This may be a silly question – but where exactly is the 4th taxing district border line? Is it just the sewered portion of the 5th district? This map is unclear.


  5. LWitherspoon

    A 6.9% increase in spending for police? Is that the payback for the police union endorsing Mayor Rilling?

    Why is it that many other City employee bargaining units have had wage freezes, but the police haven’t?

  6. Taxpayer Fatigue

    Great job on holding down the city budget! A difficult job when their are union contracts involved. I still think that the BOE increase is too high but at least it is down from their usual $6-7 million.

  7. EveT

    I honestly don’t see why “only” 2% is something to celebrate. Raising spending 2% a year equals 20% in 10 years, not counting the compounding that happens when you take the current year’s baseline as the zero point of your % increase.
    How many Norwalk residents are earning 20% more now than they were in 2005?

  8. Mike Mushak

    Bravo to Mayor Rilling, Tom Hamilton and Bob Barron, and the BET! This is a “hugely fiscally responsible” budget as BET member Anne Wang Dwyer described it. As she also said, the 1.4% increase in the mill rate is below the average inflation rate of 2% and the Social Security cost of living increase (COLA) rate of 1.7% for 2015.

    The “Barron chart” Nancy linked to at the bottom of the article says a lot, especially the last column which is the tax levy shown over the last 8 years, which averaged a 3.8% increase over that time period since 2006. . This proposed tax levy of 2.2% is the second lowest in those 8 years (the lowest was 2% in 2010 at the height of the recession), but is 58% lower than the 8 year average increase of 3.8% since 2006.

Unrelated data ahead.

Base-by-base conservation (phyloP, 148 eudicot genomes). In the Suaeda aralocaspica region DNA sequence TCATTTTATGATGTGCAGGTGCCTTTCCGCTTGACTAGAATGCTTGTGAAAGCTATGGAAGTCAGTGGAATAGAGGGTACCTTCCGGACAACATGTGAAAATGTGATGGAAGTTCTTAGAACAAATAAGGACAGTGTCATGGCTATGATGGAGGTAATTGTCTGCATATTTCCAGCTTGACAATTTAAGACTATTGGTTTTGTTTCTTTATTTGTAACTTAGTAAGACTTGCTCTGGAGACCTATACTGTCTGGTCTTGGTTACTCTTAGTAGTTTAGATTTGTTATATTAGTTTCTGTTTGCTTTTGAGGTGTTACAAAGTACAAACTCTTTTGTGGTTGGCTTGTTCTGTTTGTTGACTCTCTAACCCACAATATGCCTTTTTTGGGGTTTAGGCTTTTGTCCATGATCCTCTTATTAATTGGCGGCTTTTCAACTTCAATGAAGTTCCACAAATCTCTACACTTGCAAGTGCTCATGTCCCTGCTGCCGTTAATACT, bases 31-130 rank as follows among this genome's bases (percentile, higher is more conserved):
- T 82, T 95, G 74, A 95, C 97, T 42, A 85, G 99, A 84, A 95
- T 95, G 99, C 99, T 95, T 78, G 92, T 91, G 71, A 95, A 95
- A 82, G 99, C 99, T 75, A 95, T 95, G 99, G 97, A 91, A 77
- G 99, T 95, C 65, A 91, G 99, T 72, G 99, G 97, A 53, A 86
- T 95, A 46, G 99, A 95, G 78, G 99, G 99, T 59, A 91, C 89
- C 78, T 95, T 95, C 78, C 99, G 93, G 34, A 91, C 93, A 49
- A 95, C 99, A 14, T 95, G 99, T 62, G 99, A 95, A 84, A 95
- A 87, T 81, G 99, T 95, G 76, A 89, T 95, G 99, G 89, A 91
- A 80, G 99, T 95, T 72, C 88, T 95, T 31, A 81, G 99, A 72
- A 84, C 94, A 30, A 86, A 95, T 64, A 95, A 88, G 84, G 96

Interesting to see the difference between the Hour headline today above the fold which declares in bold type a 2.9% increase in the budget, and NON’s headline which more accurately reflects the increase in the tax levy of 2.2% and the mill rate of 1.4%. On first glance of the Hour headline by some folks it might appear like taxes may go up 2.9% instead of half that rate at 1.4%. I am sure it wasn’t intentional.

  9. anon

    Kudos to Norwalk’s finance department’s powerpoint. Wells doesn’t get a reduction in services.

  10. Ryan

    How about a spending freeze?
    No new taxes…

  11. Mike Mushak

    EVET. I see your point, but as an owner of a large historic home in South Norwalk, the increase this year for me and my partner equals about an extra 40 cents a day, or $12 a month, or $144 per year. Many of the smaller homes in our diverse neighborhood of property values and demographics might see half or a third of that increase, or 15 to 20 cents a day, and many condo owners may see an increase of perhaps 10 cents a day, as in a single dime.

    As a small business owner, I have not enjoyed the wage and benefit growth of the public sector over the last 7 years of the depressed economy, and I can certainly relate to your point. It is frustrating to see some folks get guaranteed raises every year and still complain that they aren’t large enough. I want to suggest they try the private sector for awhile to get a good dose of reality like the rest of us!

    But all things considered, the extra 40 cents a day isn’t going to break me, nor do I think the extra dime a day for many condo owners will as well. . If I was on a much more limited income I might have to make some lifestyle changes to save that money, but honestly I can’t see any huge impact this increase will have on most residents especially since essential services, infrastructure investments, and our schools remain well-funded which helps protect our property values and our quality of life.